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“Someone Who Hides Behind a Mask.” “Joker”, Superheroes, Vigilantes, and Pulp Friction…

A lot of digital ink has been spilled about Joker.

This makes sense. After all, it entered the discussion as a source of moral panic. It then emerged as a box office smash. It is a potential awards contender. And it provides an interesting intersection of genre. It is a hybrid of the dominant genre at the contemporary blockbuster with more ambitious and abstract awards fare. As such, it is not a surprise that Joker has dominated public attention in the way that it has. It seems almost tailor-made to generate discussion and debate, even if that can occasionally feel deafening.

That said, one of the most interesting and frustrating aspects of Joker is the way in which the film deliberately and consciously avoids crossing any particularly provocative lines. The film sidesteps a lot of potentially thorny issues of race and gender, perhaps wary of the potential internet blow back. If the film is making a point about anything, it seems to be a self-aware acknowledgement of the desire to imbue objects with symbolic weight and meaning even when they have not been designed to bear the weight. “I’m not political,” Arthur Fleck asserts, as political meaning is imposed upon him.

That said, there is something very interesting at the heart of Joker, something that likely emerged almost entirely by accident. Joker provides an interesting genre hybrid of the seventies and eighties vigilante thriller with the contemporary superhero blockbuster. And, in doing so, suggests an interesting throughline. Joker suggests that the superhero blockbuster isn’t as far removed from these urban power fantasies as the audience might like to believe.

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Millennium – The Judge (Review)

This February and March, we’re taking a trip back in time to review the fourth season of The X-Files and the first season of Millennium.

The Judge feels very much like an episode that might have worked better later in the first season of Millennium. It deals with pretty big ideas and themes at the heart of the show, but in ways that feel almost clumsy and haphazard. Millennium is still a show that is finding its way, and The Judge pokes and prods at ideas close to the heart of the series as a whole. The episode feels rather clumsy, as though the show hasn’t reached a point where it really has a handle on itself, let alone the sorts of hefty existential questions suggested by The Judge.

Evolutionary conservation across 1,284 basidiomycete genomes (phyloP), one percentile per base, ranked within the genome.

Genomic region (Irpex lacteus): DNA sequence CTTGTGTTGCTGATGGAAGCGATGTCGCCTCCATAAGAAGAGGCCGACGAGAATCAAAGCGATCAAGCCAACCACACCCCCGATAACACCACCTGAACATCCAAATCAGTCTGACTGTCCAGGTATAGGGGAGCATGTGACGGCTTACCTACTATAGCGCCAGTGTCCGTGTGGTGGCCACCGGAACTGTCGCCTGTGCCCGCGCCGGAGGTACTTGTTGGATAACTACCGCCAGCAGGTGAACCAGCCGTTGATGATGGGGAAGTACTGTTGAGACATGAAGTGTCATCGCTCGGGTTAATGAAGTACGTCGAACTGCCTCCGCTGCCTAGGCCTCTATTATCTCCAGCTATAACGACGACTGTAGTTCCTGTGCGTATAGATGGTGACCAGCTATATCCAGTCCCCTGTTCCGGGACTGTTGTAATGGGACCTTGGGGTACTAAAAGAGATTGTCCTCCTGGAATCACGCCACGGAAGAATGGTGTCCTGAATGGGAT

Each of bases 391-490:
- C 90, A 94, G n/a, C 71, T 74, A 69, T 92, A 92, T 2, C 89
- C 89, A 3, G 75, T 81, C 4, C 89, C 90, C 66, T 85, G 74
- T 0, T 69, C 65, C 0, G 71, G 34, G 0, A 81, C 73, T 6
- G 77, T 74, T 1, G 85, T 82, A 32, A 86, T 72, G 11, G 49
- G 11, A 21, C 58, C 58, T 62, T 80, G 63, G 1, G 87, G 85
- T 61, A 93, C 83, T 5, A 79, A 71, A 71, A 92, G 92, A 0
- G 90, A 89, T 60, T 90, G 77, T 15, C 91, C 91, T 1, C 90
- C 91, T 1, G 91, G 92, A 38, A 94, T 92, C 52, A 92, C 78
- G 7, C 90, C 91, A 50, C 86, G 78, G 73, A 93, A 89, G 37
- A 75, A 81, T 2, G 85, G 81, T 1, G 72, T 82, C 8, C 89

At its core, The Judge is fascinated with issues of moral authority and justice – in particular, it asks questions about whether such authority can exist outside (or even inside) the mechanism of the state. Given that Millennium is the story about a man working with a private group to the potential collapse of civil order on the eve of the millennium, The Judge feels like it would be the perfect opportunity to broach questions about the Millennium Group and the work that they do. After all, the Millennium Group and the supporting cast have been haunting the narrative since The Pilot.

Judge not...

Judge not…

While these tough questions hover at the very edge of the episode, it never seems like The Judge addresses them. Then again, The Judge is the fourth episode of the first season of a new show. Millennium is still young. The Judge is written by Ted Mann; it is the first episode of Millennium that is not written by a veteran of The X-Files, by somebody who isn’t Chris Carter or hasn’t experience working within Chris Carter’s world. It is, perhaps, too much to expect it to have a handle on all of that. And The Judge deserves a great deal of credit for marking out areas that the show may want to explore as it grows and develops.

At the same time, while it has some interesting big ideas and a great cast, The Judge feels little clumsy and awkward in its execution. It avoids a lot of the interesting implications of what it says, and it features a rather convenient and contrived final act that seems to exist solely so Frank Black can move on to doing other stuff in the next installment. The Judge is a misfire, but it is an intriguing and interesting misfire. It is precisely the sort of episode that you might expect at this stage in the season.

You've got male (body parts)!

You’ve got male (body parts)!

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